When a person with psoriatic arthritis (PsA) has symptoms, they likely have active PsA. Symptoms may include swelling, pain, and lack of mobility in their joints.

PsA is a chronic illness associated with psoriasis, a skin condition that causes scaly, irritated skin plaques.

For some people, symptoms appear as flares that improve and then come back. Others experience continuous symptoms.

Treatment can ease symptoms of active PsA, but there is no cure. Seeking treatment as soon as symptoms occur may produce faster improvements.

Read on to learn more about active psoriatic arthritis.

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Active PsA means that a person currently has symptoms.

Psoriasis is an autoimmune disease that causes skin cells to grow much more often than usual. This produces scaly, irritated, dry, or peeling plaques on the skin. It can also affect the nails, causing pitting and misshapen nails.

Between 20% and 30% of people with psoriasis eventually develop PsA. This causes joint inflammation, leading pain, mobility difficulties, and swollen joints.

Most people first notice symptoms in the hands and feet. Symptoms may include swollen hands and fingers that may look sausage-shaped. However, PsA can affect any joint, and some people develop widespread joint pain.

Psoriasis and PsA are chronic conditions. This means that a person has psoriatic arthritis even if treatment has eliminated their symptoms.

Active PsA means a person has symptoms that may be significant enough to cause pain or affect daily life.

Learn more about PsA complications here.

PsA and active PsA are the same.

Active PsA means that a person currently has symptoms that may be significant enough to bother them and may include:

To receive a diagnosis of active PsA, a person only needs to have psoriasis and joint symptoms. They do not need to have all symptoms, and they may not have symptoms at present.

Some people have symptoms all the time. However, for others, symptoms come and go. These symptoms may develop in response to certain triggers.

Learn how PsA affects the body here.

Doctors usually diagnose psoriasis based on an exam and medical history. They may also order blood work or other tests to rule out other causes of symptoms.

However, no specific lab test can PsA. For this reason, a doctor may rely primarily on an exam and medical history.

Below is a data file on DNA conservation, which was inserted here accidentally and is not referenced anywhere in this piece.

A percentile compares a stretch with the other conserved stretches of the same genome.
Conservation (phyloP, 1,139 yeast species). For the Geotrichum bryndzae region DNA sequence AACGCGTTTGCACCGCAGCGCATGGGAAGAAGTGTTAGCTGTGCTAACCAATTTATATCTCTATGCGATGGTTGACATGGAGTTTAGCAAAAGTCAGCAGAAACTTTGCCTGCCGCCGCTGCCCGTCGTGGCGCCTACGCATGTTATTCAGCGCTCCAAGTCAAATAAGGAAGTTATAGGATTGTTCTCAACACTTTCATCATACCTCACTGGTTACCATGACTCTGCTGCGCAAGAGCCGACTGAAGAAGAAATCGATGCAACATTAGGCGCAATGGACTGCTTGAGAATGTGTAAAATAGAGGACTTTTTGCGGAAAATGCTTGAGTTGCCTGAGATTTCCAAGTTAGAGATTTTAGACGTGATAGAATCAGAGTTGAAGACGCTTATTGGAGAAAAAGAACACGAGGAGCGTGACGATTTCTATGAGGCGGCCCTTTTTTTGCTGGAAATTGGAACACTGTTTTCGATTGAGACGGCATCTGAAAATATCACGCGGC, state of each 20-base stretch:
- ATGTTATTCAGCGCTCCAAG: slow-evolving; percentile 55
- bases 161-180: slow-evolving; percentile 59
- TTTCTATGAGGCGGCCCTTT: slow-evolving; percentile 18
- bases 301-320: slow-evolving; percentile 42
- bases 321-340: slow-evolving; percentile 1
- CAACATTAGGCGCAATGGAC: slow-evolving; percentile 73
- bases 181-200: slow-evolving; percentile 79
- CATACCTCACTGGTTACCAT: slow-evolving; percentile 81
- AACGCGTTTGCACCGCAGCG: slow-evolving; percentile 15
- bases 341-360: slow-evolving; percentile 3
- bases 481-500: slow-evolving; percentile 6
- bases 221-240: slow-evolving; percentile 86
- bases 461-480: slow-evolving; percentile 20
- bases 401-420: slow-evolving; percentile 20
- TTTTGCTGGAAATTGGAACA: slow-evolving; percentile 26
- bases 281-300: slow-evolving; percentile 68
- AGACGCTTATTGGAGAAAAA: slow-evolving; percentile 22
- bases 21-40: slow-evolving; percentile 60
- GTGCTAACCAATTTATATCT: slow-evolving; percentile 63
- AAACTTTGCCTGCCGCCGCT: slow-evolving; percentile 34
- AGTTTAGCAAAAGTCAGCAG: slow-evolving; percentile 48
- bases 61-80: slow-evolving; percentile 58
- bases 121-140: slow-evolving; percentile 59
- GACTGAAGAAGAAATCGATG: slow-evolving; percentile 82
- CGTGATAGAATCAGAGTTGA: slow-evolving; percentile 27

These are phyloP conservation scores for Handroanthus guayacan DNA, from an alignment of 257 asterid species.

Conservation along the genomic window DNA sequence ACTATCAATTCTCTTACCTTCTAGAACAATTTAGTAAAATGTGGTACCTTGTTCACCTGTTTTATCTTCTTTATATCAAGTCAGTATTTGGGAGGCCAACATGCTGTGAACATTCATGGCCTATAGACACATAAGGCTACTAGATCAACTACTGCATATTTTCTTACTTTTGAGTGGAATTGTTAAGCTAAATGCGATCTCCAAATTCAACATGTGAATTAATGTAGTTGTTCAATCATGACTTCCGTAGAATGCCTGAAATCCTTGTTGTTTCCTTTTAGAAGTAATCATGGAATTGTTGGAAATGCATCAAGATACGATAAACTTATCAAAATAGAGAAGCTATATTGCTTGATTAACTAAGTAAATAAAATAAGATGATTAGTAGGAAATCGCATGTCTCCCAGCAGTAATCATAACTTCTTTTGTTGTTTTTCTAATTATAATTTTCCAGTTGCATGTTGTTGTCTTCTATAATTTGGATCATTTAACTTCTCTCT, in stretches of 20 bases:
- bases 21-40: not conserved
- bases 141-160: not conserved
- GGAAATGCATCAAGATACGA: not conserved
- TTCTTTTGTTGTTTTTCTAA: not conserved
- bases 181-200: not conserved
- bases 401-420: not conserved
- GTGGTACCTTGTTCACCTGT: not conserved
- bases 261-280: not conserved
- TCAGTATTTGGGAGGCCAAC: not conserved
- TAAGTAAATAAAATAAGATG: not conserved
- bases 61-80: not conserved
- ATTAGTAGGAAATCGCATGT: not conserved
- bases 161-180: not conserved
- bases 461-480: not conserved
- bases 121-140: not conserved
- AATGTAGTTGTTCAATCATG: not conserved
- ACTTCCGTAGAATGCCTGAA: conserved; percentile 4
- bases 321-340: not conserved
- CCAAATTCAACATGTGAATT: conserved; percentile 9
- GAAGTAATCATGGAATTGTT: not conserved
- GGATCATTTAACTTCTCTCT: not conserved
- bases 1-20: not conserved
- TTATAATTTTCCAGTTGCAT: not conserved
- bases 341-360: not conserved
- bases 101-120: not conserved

A person with psoriasis who also has joint pain and swollen fingers probably has PsA.

Bloodwork to measure the ESR (erythrocyte sedimentation rate) and CRP (C-reactive protein) levels may help since PsA often leads to raised levels of these. However, a lack of elevation does not rule out PsA. A doctor may also order imaging scans of the joints to look for joint damage and swelling.

Learn more about diagnostic and other tests for PsA.

Treatment has two main goals: reducing symptoms and preventing the disease from getting worse.

To manage symptoms, a doctor may recommend the following:

To slow the progression of the disease and increase the chances of remission, doctors usually prescribe disease-modifying anti-rheumatic drugs (DMARDs). These target the inflammation and disease process to reverse PsA or slow its progression.

Treatment in the early stages of symptom progression may improve outcomes, so a person should seek medical care as soon as they notice symptoms.

Lifestyle changes can also improve outcomes. Quitting smoking if applicable, attaining a moderate weight, managing stress, and reducing or eliminating alcohol may prevent the disease from getting worse.

Some people notice that certain triggers cause PsA to flare up. For example, stress or infections may worsen or cause new symptoms. Identifying these triggers can help a person reduce their exposure to them and better control the disease.

Learn more about PsA medication.

A person should contact a doctor if:

  • PsA symptoms do not improve with treatment.
  • The treatment causes unpleasant side effects that do not go away.
  • A person develops symptoms of psoriasis for the first time.
  • A person develops joint pain.
  • A person has questions about treatment options or symptom management.

Learn more about what to expect with PsA.

Active PsA means that a person is currently experiencing symptoms.

The first line of treatment works well for many people, but others may need to try several treatments to get results. A rheumatologist can work with a person to develop a personalized treatment plan that manages symptoms and slows the progression of the disease.

Because PsA symptoms can develop quickly and be aggressive, it is important that people seek treatment as soon as they notice symptoms.